Fluvial Processes pt5 by Ea18e2

VIEWS: 16 PAGES: 20

									     Part 5

CHARACTER OF
RIVER CHANNELS
• Stages in maturity of landscape evolution
  revealed by channel morphology and adjacent
  flood plains.
• The fluvial sediment package within any
  confined bedrock channel is a transient mass,
  which can be excavated during extreme flows,
  as shown here on the San Juan River in Utah.
                                Hoover Dam




A total of 6 million yards of
material was excavated at
the dam site.

A sawn 2 x 6 plank was found in the river bed
buried 50 feet beneath the low water surface.
Geologists suggested that it was deposited from
a debris flow in Callville Wash during the high
water of 1922.
Inner gorge at Hoover Dam




           About 2 million cubic yards of
           material was excavated out of the
           river channel beneath the dam,
           revealing an incised inner gorge with
           fluting and boulders up to 12 feet
           across.
  Pool and
   Riffle
• Natural channels
  tend to develop a
  pool and riffle
  system
• The equilibrium
  grade is the
  average slope of
  the energy grade
  line, as sketched
  at left
• Natural channels increase their hydraulic
  grade in proportion to curvature in order to
  compensate for increased energy expenditures
  to overcome friction around turns.
• Common channel cross sections. The thalweg is that
  point lying over the deepest portion of the channel.
• During high flows the channel bed is
  deepened by increased scour
• Point bars are deposited on the inside banks
  and bends along the channel, due to lower
  velocities and increased flow friction. These
  features typify the coarse fraction of the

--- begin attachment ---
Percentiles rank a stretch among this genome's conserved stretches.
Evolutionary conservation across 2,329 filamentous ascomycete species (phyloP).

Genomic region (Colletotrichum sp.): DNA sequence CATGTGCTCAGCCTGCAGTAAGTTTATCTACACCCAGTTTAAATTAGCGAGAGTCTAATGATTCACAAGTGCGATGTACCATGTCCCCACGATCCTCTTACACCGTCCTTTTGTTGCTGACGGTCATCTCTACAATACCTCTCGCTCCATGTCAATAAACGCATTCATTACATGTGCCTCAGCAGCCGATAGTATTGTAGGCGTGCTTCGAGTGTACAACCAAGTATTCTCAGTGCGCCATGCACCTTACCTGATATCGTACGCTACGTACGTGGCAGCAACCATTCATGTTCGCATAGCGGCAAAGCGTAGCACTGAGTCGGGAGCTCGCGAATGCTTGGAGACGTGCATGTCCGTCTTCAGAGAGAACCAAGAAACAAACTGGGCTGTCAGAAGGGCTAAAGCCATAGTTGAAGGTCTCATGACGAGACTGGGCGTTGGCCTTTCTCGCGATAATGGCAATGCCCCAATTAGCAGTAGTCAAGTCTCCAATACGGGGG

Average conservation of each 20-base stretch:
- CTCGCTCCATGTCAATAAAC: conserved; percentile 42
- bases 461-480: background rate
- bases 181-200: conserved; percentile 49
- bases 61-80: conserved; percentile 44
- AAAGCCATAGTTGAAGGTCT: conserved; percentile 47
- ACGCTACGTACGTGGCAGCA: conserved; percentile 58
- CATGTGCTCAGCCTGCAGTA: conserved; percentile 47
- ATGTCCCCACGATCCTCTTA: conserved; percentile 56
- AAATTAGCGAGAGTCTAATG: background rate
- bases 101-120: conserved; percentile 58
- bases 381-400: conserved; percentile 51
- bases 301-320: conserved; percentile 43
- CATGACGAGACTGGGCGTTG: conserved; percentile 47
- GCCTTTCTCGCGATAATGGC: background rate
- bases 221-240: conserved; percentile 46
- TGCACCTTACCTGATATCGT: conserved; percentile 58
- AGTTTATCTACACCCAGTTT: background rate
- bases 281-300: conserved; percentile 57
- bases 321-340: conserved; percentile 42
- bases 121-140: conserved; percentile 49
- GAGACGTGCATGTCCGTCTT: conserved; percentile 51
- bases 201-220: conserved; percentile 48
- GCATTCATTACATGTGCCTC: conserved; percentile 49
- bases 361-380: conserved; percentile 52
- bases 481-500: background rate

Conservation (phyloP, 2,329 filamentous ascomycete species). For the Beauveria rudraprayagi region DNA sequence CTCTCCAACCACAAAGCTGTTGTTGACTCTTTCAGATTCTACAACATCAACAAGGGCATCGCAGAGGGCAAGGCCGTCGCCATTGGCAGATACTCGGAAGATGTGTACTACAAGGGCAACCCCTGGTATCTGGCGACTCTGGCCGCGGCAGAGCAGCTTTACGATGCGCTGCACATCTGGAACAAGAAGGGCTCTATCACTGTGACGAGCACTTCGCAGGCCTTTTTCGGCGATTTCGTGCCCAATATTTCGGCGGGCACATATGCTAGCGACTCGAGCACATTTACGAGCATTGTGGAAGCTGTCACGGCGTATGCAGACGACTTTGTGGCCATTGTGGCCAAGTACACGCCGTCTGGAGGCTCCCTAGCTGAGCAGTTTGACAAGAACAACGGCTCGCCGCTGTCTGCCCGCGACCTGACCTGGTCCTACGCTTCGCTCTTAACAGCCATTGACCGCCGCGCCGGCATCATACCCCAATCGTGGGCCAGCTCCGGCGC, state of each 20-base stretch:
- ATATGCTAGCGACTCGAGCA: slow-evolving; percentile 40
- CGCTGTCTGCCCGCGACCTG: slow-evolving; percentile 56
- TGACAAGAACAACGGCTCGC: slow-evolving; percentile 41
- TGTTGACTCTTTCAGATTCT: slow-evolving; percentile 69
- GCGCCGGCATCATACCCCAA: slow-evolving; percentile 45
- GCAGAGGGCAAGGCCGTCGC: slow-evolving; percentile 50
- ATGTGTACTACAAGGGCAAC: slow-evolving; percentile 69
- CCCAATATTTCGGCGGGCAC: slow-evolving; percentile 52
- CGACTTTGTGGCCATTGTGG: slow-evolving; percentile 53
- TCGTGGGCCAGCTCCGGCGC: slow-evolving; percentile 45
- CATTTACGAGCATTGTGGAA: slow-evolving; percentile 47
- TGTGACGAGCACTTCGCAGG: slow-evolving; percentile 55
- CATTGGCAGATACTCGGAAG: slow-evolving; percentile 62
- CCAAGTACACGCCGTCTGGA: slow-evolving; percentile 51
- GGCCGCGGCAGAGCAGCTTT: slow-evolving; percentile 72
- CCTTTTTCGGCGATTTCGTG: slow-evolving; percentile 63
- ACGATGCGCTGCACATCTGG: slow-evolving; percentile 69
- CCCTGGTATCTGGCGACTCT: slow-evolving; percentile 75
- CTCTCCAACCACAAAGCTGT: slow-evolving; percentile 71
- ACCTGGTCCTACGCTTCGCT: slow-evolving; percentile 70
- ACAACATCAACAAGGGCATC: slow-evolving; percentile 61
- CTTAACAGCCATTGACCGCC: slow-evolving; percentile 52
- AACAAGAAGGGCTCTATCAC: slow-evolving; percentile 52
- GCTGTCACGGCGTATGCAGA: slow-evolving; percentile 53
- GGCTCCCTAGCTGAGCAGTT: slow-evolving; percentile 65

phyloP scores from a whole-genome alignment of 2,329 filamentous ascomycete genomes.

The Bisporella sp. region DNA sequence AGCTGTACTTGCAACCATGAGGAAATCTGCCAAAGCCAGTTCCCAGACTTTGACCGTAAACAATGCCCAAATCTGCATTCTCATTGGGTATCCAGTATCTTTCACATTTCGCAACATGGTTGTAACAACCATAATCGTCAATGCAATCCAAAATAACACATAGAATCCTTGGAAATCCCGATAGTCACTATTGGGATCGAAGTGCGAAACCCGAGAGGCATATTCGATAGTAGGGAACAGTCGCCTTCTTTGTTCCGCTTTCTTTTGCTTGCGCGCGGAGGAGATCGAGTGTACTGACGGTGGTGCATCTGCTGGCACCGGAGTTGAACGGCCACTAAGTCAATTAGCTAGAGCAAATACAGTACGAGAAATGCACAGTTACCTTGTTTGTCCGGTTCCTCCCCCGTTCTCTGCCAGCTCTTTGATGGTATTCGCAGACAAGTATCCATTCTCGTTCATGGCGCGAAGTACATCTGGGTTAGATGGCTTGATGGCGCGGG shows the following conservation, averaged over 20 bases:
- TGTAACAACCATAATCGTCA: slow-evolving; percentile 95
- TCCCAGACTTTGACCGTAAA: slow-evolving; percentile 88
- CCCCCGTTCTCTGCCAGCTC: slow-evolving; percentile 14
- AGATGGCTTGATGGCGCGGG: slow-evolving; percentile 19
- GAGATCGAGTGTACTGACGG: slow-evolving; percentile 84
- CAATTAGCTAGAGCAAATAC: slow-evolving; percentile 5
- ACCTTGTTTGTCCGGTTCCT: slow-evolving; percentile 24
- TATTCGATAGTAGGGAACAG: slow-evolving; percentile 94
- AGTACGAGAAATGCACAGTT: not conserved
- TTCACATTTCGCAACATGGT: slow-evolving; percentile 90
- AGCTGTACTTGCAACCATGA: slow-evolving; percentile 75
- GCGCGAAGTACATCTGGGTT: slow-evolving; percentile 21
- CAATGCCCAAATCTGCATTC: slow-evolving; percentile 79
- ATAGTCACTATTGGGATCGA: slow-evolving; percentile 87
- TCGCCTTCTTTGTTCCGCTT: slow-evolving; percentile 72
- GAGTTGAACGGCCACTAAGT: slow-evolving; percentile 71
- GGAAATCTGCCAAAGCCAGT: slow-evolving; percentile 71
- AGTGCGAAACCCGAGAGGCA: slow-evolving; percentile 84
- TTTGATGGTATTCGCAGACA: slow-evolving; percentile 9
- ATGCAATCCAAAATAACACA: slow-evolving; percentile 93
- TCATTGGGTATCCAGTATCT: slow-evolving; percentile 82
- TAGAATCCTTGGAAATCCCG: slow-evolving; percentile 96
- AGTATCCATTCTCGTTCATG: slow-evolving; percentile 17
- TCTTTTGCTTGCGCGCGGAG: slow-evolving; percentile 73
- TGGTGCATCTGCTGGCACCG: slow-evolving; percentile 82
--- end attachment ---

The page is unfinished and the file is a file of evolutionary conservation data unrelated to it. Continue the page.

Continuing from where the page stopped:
river’s bedload, commonly, gravel and sand.
 Sinuosity and
development of
   point bars
• Point bars develop
  on the inside turns
  of bends in the
  channel, due to
  increased friction
• The more sinuous
  the channel, the
  more point bar
  deposits can be
  expected
    BRAIDED
   CHANNELS
• Braided channels
  occur in rivers
  subject to large
  seasonal
  fluctuations in flow,
  common in arid or
  arctic regions. In
  these cases, the
  river has insufficient
  stream power to
  transport the
  sediment load
  imposed upon it.
Sediment carrying
capacity of rivers
• Sediment is
  transported in rivers
  and streams by two
  components: 1)
  suspended load; and,
  2) bed load
• Fast moving rivers on
  steep gradients, like
  that shown here, have
  gravel and cobble beds
                            Mechanics of saltation – which involves
                           kinetic energy transfer between bouncing
                                            particles


• The suspended sediment load is transported
  by the river’s current, aided by buoyancy
• The bed load is the coarse grained fraction
  that is transported via rolling, sliding, and
  saltation (shown at right) along the channel
  bed
  Bed Traction
• Upper - Distribution of
  velocity in unconfined
  channel, caused by
  frictional drag along
  the stream bed
• Lower- Distribution of
  boundary shear
  stress in a uniform
  density current,
  typical in deltas and
  large reservoirs
• As channel velocity increases, more particles can be
  transported by a given flow, everything else being
  equal. The terms competence and capacity are used
  to describe the efficiency of sediment transport in the
  channel.
    Channel
    gravels
• Channels aggrade
  locally where
  conditions are
  favorable to
  deposition
• These can be local
  bars (upper photo),
  or along broad
  stretches of
  channels, as
  shown below
    Flood
   Damage
• Before and after
  views of damage
  caused by the
  flood of January
  1916 along the
  Santa Margarita
  River in San Diego
  County, CA; at
  transition between
  confined bedrock
  canyon and
  alluvial valley
• Note railroad
  rolling stock and
  water tower for
  scale
 Impacts of
  channel
constrictions
• Before and after
  views of highway
  bridge over Verdugo
  Creek in Glendale,
  CA during March
  1938 flood.
• Approach fills in
  active channels are
  never a good idea,
  and usually removed
  by back-eddy scour
  from the downstream
  side of the crossing
• Extremely turbid flow of a ‘flash flood’ event in an
  semi-arid area, which has been developed into a golf
  course with adjoining homes. Short-lived, but highly
  turbid flows are common in arid and semi-arid regions.

								
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